Short Stories » Septimus
Septimus Story - Page 3
As the king was loved by his subjects, rejoicings were duly made, the same day and hour, all over the kingdom to celebrate this event.
" Every thing comes in time to him who can wait," said the queen quietly. And thus, instead of one child, at one birth she brought Petard seven ; three boys, three girls, and then another boy. The last child had the most beautiful eyes that were ever seen ; a white skin, and eyebrows, like his hair, black as jet ; as he was born with curly hair, the king and queen liked him better than the others ; and the queen absolutely wished herself to nurse her little Septimus, which was his name.
At the end of eighteen months the three princes became so lively and playful, that the nurses could not do any thing with them. When they complained to the king, he answered them : " Let them alone ; when they shall be as old as I am, they will not be so lively : I was the same, I who am now speaking to you : and all in good time." The three princesses, on the contrary, were gentle ; but so dull, so quiet, that they would remain in any places they were put ; which caused the king to like his sons best, and the queen to prefer her daughters, except in regard to Septimus, who had none of his brothers' and sisters' defects and was the prettiest child in the world. He would soon have been spoiled, if a kind fairy, unknown to Gangan and even to Gilletta, had not endowed him with an equable and unchangeable character.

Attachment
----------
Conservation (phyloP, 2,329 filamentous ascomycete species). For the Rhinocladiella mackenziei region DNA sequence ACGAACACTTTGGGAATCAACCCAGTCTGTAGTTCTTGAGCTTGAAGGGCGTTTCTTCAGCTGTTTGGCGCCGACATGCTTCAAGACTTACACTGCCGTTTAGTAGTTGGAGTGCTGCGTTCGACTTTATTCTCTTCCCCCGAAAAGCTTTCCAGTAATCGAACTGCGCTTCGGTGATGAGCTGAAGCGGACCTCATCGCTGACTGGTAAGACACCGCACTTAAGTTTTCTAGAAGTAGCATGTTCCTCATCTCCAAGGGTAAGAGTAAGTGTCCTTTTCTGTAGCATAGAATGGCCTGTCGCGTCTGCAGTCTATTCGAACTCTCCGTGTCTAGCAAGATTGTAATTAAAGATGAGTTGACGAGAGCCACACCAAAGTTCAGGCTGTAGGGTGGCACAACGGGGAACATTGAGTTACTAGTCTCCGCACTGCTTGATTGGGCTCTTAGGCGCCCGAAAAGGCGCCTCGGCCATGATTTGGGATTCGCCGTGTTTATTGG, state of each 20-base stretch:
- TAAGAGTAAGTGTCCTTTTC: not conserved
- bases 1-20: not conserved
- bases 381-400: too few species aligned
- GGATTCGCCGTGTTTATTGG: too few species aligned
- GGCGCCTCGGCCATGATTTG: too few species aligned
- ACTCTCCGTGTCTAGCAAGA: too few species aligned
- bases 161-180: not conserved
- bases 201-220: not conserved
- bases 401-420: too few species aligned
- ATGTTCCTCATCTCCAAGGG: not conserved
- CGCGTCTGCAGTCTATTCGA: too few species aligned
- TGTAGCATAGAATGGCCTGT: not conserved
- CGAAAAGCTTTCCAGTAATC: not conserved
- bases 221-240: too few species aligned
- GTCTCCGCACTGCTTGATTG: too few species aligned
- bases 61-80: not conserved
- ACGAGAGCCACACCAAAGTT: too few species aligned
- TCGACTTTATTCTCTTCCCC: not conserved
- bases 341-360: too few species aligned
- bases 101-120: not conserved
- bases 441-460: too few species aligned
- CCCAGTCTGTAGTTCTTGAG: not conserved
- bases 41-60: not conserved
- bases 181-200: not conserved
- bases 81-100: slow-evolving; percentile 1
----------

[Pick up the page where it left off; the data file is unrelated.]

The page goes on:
When it was necessary to wean the children of their majesties, a cabinet council was called, composed of the seneschal, the solicitor general, the chamberlain and the nurses, who were also summoned. After a long discussion, it was resolved, by the advice of Carbuncle, to use cows' milk for the three beys, and goats' milk for the three girls : this appeared to be a very good and simple means of correcting the vivacity of the princes, and the dullness of the princesses ; but, when they were older, and it became necessary to give them more substantial food, they consumed such an enormous quantity, that the king's revenues were considerably diminished thereby ; besides, as the princes had only lost part of then* vivacity by their early nourishment, and the princesses had acquired an additional quantity, there was an uproar and frightful quarrelling all day long. They fought and pulled each other about, and wore out so many, many clothes, that there could hardly be enough found for them. The little Septimus alone was mild and obedient ; and his brothers and sisters were always playing him some roguish trick. The king would frequently say to the queen:" Your three daughters grow excessively tall, and by my sceptre, I hardly know what I shall do with them ; as for my boys I will give them the care of my farm; but for your daughters, it is different." To which the queen would answer : " Sire, let us have patience ; for every thing comes in time to him who can wait."